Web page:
The world economy’s expected recession in 2009 stems from the fact that the economies of the US, Europe, and Japan are all in a recession at the same time, while the Asian economies are expected to register healthy growth rates, but the 5.5% for overall growth is a far cry from 7.8% of 2008. Apart from the severity of the recession in industrialized countries, what will dictate things is the expansion of the Chinese economy. If it is lower than the 6.7% projection by the IMF, the Asian economy would expand at a lower rate than expected. If this were to happen, it would hurt the export sector and the overall economy of each industrialized country. And this would imply greater shrinking of the world economy in 2009.

Medium-term economic outlook (2010-2013)

While the Central banks in much of the world has implemented relaxed monetary policies in 2008 with the tendency of continuing on in 2009, countries in certain regions could still go down further in policy interest rates, notably Europe and Asia. And while governments around the world have resorted to more relaxed treasury policies, particularly as monetary policies were running out of steam, with more limitations because the policy interest rates were approaching zero, the world economy of 2009 remained largely uncertain - slipping between instability and recovery. This is due to the magnitude and complexity of problems and repercussions of the worst economic crisis since the end of World War II. As a result, the world economy in the next stage would continue to be highly uncertain in the timing and magnitude of recovery, especially in 2010.

At any rate, if monetary and treasury measures around the world were to successfully raise the purchasing power and confidence of consumers, it is expected that the world economy would start picking up around 2010, led by the US, Japanese, and European economies. On the other hand, Asian economies, particularly the Chinese economy, would expand more. On the whole, the world economy would gradually improve (see table below):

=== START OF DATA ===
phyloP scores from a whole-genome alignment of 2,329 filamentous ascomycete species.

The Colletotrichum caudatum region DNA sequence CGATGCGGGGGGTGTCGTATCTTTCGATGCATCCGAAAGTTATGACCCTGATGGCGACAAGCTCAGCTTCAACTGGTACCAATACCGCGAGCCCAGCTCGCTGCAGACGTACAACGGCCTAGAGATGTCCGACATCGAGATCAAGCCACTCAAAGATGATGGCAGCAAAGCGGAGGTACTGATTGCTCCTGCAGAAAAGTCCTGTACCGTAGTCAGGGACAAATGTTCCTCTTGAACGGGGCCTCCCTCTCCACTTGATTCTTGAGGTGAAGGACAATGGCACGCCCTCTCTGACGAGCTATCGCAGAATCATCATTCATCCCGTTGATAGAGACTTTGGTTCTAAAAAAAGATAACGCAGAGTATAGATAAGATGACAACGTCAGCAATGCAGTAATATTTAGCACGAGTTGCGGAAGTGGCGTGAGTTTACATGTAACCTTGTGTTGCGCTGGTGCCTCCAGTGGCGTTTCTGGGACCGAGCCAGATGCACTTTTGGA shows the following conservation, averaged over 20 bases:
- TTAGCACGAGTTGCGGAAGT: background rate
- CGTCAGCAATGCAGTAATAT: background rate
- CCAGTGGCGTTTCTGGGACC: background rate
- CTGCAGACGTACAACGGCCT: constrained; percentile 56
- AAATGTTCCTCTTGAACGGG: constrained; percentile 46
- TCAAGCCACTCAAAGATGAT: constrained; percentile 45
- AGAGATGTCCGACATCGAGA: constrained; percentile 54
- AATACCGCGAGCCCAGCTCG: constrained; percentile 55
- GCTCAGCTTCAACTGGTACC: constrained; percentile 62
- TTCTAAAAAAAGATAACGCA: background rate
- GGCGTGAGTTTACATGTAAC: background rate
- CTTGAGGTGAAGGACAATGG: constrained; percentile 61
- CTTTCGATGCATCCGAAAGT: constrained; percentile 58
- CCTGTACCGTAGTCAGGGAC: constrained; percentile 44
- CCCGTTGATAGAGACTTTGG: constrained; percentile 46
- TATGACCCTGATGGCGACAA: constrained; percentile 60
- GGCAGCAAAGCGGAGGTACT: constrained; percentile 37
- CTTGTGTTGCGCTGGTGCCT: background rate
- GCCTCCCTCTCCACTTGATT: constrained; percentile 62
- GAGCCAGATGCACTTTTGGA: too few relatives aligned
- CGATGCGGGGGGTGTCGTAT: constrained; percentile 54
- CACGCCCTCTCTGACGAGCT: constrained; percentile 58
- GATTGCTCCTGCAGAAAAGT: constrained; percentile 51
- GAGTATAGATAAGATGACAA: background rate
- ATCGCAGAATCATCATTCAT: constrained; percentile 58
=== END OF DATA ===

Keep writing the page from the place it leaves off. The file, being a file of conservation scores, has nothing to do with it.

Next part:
2008 2009 2010 2011 2012 2013
World Economic Growth (%)* 2.2 -0.6 2.1 2.8 3.5 3.8

*Based on fixed market - prices exchange rates
Sources: IMF, PTT Chemical Plc

World economic recovery risks

Although the world economy has been projected to significantly recover from around 2010 onward, the risks are there to pull it down in 2009 beyond expectations, meaning that the recovery would be delayed beyond 2010. Most notorious of these risks are delays, inadequacy, and inefficiency of the public sector’s investment push and of stimulus packages of each country around the world, particularly the US, Europe, Japan, and China. Should such risks become real, new purchasing power will not build up adequately to replace what was lost. As a result, capacity utilization in the real sector would dip below its potential or capability; this would in turn prevent adequate employment to bolster the confidence and add to the purchasing power of labor workers, who are also consumers. This causes further sapping of the economies around each region and the world, thus delaying any recovery.

Email ThisPrint This